Now, wrap a small piece of gauze around your finger (dip it in the broth or peanut butter if you’d like). Gently rub your dog’s teeth in a circular motion with your gauzed finger — starting with just the front teeth if necessary. Remember to praise constantly and use an upbeat “treat” tone. Do this once per day until your dog seems comfortable.

Once you’ve reached this point, you’re ready to start using an actual toothbrush or dental sponge (a brush I especially like is the EZDOG Triple Pet Finger Brush, which has very soft rubber bristles and is completely dishwasher safe for easy cleaning). First, let your dog lick something super-tasty off of the brush or pad so that he gets used to the bristly texture. Again, approach this just like treat time. Next, add a little bit of actual toothpaste to the brush or pad. Pet toothpastes come in a range of flavors like malt, peanut butter, or poultry – so feel free to experiment and find a flavor your dog really loves. Some dogs have a bit of a sweet tooth, in which case you can also try a children’s fruit-flavored toothpaste without fluoride.

Once your pup has selected a favorite flavor, begin by letting him lick some of this toothpaste off your finger. Next, apply a dab to your pet’s gum line with your finger. Praise, praise, praise constantly while this is going on. After a time, wrap your finger in gauze and do this same thing again.

Once your pet is comfortable with this step, you’re ready to begin brushing. Talk to your pup in a very reassuring, happy, upbeat voice throughout the process, and give BIG praise at the end.  I’ve found that it’s helpful at first to brush only the upper canine teeth (the pointy ones toward the front of the mouth). These are pretty easy to reach, they’re vital to your dog’s chewing ability, and they provide good practice.  As your pup gets comfortable having a few teeth brushed, gradually increase the number every few days. Tell your pooch to “sit, stay” (or “down, stay” if that’s more comfortable) and make it feel like a game. Offer a fun reward at the end (quick belly rub, romp in the yard, small treat, game of tug or fetch, etc.)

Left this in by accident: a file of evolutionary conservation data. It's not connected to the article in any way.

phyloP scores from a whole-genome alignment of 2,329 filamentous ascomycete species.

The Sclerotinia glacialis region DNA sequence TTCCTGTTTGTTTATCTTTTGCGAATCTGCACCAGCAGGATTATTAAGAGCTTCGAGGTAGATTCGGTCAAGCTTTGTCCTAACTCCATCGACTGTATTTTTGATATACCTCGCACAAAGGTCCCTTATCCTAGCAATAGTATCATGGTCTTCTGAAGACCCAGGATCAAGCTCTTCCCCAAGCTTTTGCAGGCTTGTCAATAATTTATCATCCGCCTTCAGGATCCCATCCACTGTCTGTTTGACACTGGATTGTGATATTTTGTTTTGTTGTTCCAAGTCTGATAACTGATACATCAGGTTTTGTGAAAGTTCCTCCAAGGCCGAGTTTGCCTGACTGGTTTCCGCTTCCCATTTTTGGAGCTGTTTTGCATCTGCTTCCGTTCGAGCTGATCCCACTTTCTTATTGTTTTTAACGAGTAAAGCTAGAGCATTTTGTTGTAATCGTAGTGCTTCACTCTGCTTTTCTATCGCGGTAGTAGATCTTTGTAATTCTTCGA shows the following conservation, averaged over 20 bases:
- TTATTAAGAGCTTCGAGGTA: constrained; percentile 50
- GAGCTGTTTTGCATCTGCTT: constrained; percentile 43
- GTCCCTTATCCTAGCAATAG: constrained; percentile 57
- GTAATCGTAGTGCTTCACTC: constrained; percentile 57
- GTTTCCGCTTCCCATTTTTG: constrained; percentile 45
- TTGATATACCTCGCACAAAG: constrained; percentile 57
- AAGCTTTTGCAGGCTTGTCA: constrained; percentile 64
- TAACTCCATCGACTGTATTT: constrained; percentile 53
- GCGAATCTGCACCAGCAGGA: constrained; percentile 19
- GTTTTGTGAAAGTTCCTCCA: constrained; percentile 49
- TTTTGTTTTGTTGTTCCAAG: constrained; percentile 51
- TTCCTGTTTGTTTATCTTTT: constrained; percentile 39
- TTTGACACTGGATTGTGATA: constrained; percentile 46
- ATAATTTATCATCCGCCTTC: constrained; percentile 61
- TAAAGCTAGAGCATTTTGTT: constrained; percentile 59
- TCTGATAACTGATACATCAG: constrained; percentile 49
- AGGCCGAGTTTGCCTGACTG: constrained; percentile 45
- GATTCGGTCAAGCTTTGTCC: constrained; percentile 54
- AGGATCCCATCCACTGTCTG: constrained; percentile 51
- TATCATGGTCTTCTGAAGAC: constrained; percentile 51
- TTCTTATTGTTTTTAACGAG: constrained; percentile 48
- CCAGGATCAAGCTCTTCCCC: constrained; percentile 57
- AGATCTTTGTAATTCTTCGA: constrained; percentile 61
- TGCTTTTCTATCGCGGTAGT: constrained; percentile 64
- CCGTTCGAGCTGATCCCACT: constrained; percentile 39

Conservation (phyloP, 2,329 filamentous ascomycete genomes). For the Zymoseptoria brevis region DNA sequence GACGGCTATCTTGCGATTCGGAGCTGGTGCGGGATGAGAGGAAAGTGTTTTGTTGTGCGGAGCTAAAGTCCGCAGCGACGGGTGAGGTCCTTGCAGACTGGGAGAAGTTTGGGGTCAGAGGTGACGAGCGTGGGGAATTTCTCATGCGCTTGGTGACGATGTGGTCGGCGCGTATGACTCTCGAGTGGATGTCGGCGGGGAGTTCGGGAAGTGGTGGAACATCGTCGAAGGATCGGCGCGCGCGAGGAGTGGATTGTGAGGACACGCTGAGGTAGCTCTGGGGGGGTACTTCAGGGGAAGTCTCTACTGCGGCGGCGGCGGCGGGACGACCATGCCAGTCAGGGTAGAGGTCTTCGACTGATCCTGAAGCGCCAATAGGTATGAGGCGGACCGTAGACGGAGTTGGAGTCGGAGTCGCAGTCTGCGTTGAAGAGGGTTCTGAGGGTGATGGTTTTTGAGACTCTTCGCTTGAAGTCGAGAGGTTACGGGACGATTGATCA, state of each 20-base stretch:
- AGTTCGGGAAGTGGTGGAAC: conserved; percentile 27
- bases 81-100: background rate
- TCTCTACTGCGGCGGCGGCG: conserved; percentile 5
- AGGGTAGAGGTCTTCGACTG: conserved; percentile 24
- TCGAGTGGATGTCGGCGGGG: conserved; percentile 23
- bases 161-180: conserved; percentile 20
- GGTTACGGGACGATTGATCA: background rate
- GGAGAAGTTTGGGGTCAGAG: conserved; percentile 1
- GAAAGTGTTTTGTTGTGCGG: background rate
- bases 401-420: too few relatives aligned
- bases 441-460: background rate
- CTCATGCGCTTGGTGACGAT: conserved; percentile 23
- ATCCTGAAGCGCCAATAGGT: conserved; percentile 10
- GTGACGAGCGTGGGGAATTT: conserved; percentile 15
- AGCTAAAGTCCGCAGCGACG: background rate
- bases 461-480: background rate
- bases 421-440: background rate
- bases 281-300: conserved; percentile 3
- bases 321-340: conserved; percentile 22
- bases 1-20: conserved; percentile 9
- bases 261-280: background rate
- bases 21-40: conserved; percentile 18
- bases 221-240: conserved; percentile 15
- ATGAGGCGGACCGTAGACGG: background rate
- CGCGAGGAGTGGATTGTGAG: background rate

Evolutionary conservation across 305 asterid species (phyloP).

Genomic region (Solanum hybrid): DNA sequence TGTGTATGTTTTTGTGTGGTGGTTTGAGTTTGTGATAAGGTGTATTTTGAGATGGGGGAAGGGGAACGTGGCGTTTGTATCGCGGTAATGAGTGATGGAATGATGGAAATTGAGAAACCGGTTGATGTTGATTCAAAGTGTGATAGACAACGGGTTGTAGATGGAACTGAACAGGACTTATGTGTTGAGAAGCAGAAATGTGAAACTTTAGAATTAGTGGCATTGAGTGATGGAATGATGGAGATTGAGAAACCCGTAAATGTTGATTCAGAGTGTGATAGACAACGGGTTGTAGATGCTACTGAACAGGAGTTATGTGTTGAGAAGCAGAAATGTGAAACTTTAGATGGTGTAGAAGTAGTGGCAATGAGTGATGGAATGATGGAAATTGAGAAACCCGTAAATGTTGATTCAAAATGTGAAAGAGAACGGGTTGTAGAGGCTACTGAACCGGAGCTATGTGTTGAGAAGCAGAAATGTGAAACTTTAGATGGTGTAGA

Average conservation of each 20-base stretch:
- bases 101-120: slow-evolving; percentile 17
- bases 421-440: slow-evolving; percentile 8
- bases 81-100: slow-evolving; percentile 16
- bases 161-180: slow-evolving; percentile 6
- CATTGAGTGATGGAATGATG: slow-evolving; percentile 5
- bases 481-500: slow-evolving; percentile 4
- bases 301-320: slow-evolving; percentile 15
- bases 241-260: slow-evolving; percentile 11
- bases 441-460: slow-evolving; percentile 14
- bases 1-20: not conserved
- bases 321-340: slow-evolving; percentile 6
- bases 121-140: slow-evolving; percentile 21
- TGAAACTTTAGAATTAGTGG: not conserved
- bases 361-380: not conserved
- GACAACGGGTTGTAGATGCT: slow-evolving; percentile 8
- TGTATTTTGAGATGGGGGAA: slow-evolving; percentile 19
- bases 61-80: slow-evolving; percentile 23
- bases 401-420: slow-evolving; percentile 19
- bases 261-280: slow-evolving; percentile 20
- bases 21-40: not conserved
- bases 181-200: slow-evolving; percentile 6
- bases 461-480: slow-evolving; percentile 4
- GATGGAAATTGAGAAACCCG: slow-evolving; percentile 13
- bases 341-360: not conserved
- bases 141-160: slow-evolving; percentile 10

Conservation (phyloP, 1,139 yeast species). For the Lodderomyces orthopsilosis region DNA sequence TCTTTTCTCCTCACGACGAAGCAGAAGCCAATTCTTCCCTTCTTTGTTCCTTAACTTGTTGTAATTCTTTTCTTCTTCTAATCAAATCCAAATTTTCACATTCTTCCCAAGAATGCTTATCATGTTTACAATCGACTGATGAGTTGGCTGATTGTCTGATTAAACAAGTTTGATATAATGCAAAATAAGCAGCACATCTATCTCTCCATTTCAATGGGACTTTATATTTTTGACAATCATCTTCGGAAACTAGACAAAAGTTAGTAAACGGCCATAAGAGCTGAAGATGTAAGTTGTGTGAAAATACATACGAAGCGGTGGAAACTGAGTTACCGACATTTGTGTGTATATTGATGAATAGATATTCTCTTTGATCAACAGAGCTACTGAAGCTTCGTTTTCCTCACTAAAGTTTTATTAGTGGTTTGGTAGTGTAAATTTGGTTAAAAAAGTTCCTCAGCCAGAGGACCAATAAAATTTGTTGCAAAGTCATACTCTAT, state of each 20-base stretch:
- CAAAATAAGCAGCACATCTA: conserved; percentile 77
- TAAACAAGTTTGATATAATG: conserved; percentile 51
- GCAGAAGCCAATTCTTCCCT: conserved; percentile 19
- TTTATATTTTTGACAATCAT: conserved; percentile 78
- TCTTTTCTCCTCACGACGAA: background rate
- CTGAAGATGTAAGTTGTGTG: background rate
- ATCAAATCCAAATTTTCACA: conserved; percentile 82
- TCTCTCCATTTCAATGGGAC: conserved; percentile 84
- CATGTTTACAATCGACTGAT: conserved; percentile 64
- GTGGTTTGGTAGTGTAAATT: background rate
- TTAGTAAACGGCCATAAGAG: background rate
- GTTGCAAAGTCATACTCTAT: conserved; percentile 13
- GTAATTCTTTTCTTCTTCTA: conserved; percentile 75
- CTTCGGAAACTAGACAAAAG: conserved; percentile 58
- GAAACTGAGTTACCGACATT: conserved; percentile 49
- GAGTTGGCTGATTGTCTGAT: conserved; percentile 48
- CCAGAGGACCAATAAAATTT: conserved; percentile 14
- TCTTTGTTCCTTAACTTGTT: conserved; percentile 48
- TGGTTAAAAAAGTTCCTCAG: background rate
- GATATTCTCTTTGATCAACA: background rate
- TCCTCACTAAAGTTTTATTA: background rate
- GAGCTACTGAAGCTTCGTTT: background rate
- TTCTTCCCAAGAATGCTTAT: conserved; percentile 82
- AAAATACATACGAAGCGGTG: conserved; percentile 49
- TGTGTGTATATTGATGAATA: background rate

As your pet becomes used to the tooth-brushing routine, you’ll begin to realize it takes less than five minutes each day to give his teeth a quick yet thorough polish. We do this every morning before work, followed by tons of praise and an enthusiastic ear scratch. The dogs actually run over with their tails wagging, and will even do tricks when they see their toothbrushes. It’s become a really fun activity for them – and it’s SO beneficial to their dental health.

Do you have special tips for brushing your pet’s teeth at home? Share them with us below. In our next few blogs, we’ll talk more about special products that can really support (and in many cases, greatly improve) your pet’s dental health. In the meantime, don’t hesitate to ask anyone on our Two Bostons team for insights and suggestions!